Hey, it’s BlockBluster, our seasonal feature in which Benjamin Sutton and Henry Stewart find out during what sorts of movies regular people all over the country are waiting for their pizzas to be delivered. This week they ask 30 minutes or Less director Ruben Fleischer for their time back.
Hey, Henry, didn’t this just happen to a girl in Australia? Gee, Sony is getting really aggressive with its viral marketing. In 30 Minutes or Less loser pizza delivery boy Nick (Jesse Eisenberg) gets outfitted with a bomb vest by two even bigger losers (Danny McBride and Nick Swardson) who force him to rob a bank so they can pay an assassin to kill McBride’s father (Fred Ward), a veteran who won the lottery. This “asshole son trying to beat his rich asshole father” scenario reminded me of Billy Madison, except 30 Minutes is so bad that it makes Adam Sandler chasing penguin hallucinations look like Michael Corleone taking the reigns from Don Vito. But before we address how haphazardly this movie was assembled we should mention its condescending portrayal of war vets. Ward’s cruel patriarch, known only as The Major, shows no signs of post-traumatic stress disorder, but cites the many men he killed in battle; the scarcity of veteran benefits doesn’t bother him because he won $10 million and has spent most of it on extravagant symbols of his military pride—an enormous SUV emblazoned with an eagle-and-flag decal, a poolside monument to fallen soldiers. Henry, what other systemically slighted groups does 30 Minutes kick while they’re down.
Ben, The Major doesn’t cite the many “men” he killed—he cites the many “gooks” he killed in ‘Nam, a tossed-off epithet (surely included for its realism, so realistic is this preposterous would-be comedy) that calls attention to the movie’s careless racial attitudes. Nick and his partner-in-coerced-crime, Chet (Aziz Ansari)—an Indian who mentions how his brown skin makes him stand out in Grand Rapids, though he and his twin sister are the only characters we meet with decent jobs—rob a bank while pretending to be “Hispanics” recently escaped from prison; McBride‘s character’s defective gun was made functional by paying “a Mexican 50 bucks.” And when a Latino character does finally show up, he’s some awful gangbanging caricature—painfully unfunny. Hey, did you notice also that the movie’s scored to a perfunctory hip hop soundtrack? Which reflects the shallow, racist, white-boy attitudinizing pervading this vapid shit? Is this just a movie about white guys and other privileged types having a crazy time by trying on the signifiers of a minority underclass?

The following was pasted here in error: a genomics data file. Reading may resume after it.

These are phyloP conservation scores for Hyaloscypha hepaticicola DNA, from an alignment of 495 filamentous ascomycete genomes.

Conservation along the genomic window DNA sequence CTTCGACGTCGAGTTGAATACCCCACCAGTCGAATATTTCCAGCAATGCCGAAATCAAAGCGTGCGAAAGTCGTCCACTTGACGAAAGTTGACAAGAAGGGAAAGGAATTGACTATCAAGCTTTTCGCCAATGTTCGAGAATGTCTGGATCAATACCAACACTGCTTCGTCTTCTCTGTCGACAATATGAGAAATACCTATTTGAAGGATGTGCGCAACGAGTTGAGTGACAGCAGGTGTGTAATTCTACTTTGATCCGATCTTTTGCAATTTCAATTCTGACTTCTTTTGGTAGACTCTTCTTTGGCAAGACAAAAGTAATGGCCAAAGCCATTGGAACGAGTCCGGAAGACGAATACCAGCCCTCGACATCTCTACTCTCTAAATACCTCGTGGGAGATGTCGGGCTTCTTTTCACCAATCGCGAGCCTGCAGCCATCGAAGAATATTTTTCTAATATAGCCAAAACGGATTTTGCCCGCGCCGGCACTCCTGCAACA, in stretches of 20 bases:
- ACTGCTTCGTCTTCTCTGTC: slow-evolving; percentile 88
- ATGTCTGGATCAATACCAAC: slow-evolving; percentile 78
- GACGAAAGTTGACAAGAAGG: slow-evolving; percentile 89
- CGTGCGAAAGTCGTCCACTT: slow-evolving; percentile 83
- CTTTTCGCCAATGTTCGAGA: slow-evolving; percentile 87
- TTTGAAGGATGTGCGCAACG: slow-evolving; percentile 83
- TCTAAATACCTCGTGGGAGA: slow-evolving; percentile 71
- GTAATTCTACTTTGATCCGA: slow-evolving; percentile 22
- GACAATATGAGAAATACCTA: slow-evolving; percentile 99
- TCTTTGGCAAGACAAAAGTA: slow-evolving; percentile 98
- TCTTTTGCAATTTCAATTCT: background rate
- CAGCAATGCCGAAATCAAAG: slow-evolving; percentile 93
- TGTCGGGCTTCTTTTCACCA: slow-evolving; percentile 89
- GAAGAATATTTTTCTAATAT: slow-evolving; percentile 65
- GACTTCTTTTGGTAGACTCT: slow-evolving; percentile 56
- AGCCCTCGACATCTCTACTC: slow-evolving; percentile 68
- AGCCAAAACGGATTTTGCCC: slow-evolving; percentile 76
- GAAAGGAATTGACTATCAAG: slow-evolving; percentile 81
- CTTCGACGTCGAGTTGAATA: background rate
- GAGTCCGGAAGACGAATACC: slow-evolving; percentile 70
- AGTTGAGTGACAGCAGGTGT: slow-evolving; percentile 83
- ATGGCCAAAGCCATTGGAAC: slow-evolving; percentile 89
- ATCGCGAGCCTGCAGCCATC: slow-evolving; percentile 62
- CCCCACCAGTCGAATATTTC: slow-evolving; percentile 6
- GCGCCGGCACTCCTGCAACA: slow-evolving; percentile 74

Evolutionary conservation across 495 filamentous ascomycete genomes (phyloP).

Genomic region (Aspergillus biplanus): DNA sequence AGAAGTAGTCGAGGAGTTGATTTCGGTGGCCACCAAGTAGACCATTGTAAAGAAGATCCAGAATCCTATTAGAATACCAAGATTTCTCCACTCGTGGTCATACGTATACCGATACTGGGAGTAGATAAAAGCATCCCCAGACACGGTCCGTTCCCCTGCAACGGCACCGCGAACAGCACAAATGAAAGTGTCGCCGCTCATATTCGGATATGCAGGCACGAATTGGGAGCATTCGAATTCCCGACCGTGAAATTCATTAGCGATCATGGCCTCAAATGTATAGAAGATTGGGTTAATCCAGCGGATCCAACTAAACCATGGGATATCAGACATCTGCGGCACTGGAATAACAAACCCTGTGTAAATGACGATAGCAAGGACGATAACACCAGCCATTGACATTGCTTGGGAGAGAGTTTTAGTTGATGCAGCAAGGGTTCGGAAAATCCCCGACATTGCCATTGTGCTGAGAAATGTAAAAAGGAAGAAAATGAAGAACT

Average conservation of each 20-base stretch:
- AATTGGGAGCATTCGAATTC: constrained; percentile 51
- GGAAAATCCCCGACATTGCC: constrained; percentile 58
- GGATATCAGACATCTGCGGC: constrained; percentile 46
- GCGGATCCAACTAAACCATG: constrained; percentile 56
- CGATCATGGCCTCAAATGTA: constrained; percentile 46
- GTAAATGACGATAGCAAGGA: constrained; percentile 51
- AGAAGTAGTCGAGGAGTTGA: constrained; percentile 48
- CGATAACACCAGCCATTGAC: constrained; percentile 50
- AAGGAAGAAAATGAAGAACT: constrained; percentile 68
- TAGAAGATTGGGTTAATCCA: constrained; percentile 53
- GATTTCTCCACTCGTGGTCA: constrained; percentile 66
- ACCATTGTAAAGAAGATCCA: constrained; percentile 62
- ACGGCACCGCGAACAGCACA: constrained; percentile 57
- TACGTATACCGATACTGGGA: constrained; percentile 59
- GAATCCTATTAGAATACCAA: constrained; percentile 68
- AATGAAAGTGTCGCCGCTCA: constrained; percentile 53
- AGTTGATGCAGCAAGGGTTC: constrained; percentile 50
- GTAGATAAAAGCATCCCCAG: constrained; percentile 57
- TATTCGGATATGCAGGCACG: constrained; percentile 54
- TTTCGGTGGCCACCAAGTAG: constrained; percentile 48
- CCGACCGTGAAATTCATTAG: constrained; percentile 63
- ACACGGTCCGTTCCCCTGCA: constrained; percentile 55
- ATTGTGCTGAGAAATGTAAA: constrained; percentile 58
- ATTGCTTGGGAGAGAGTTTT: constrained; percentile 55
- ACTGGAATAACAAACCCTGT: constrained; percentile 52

Don’t forget the part when McBride and his accomplice don gorilla masks, trying on the signifiers of a whole oppressed species. Otherwise, I thought that those two painfully unfunny characters at least inhabited their working-classness to the fullest. To get away from his father and the absurd mansion they share, Dwayne (McBride) hangs out at a scrap metal yard; The Major drives a fleet of gaudily decorated SUVs, but Dwayne prefers a beat-up minivan. It ain’t pretty, but at least it’s honest. And speaking of cars, wasn’t this film—which is set in auto manufacturing hub Grand Rapids—kind of like one long ad for American cars? It opens with a slow-motion shot of Nick’s Mustang gliding over the camera; a big deal is made about the neighbor’s vintage muscle car that they steal for the bank robbery; The Major apparently collects gas guzzlers. I guess as American men our one unifying trait crossing all barriers of race, class and culture is our love of cars. It’s certainly not our love of women, Henry, because this movie hates women with a (nearly) unmatched passion.
Oh my goodness, Ben, remember when that one lady, the stripper, reveals and then fondles her breasts when McBride brings up his potential $1 million inheritance? Because the very mention of money makes ladies’ nipples hard? This movie is so full of unfunny misogyny and racist cliches! But maybe its characters aren’t trying on the signifiers of a minority underclass—maybe they’re just trying on action-movie cliches. If you think about it, this is like a terrible, tone-deaf Hot Fuzz, with its characters’ reverence for action movies (for movie night, Nick rents Lethal Weapons I & II). They construct their lives around them; the whole ludicrous plot is based around that genre’s tropes (hired assassins, car chases, bank robberies, etc.) But 30 Minutes doesn’t send them up—it embraces them, then just crowds them with labored one-liners.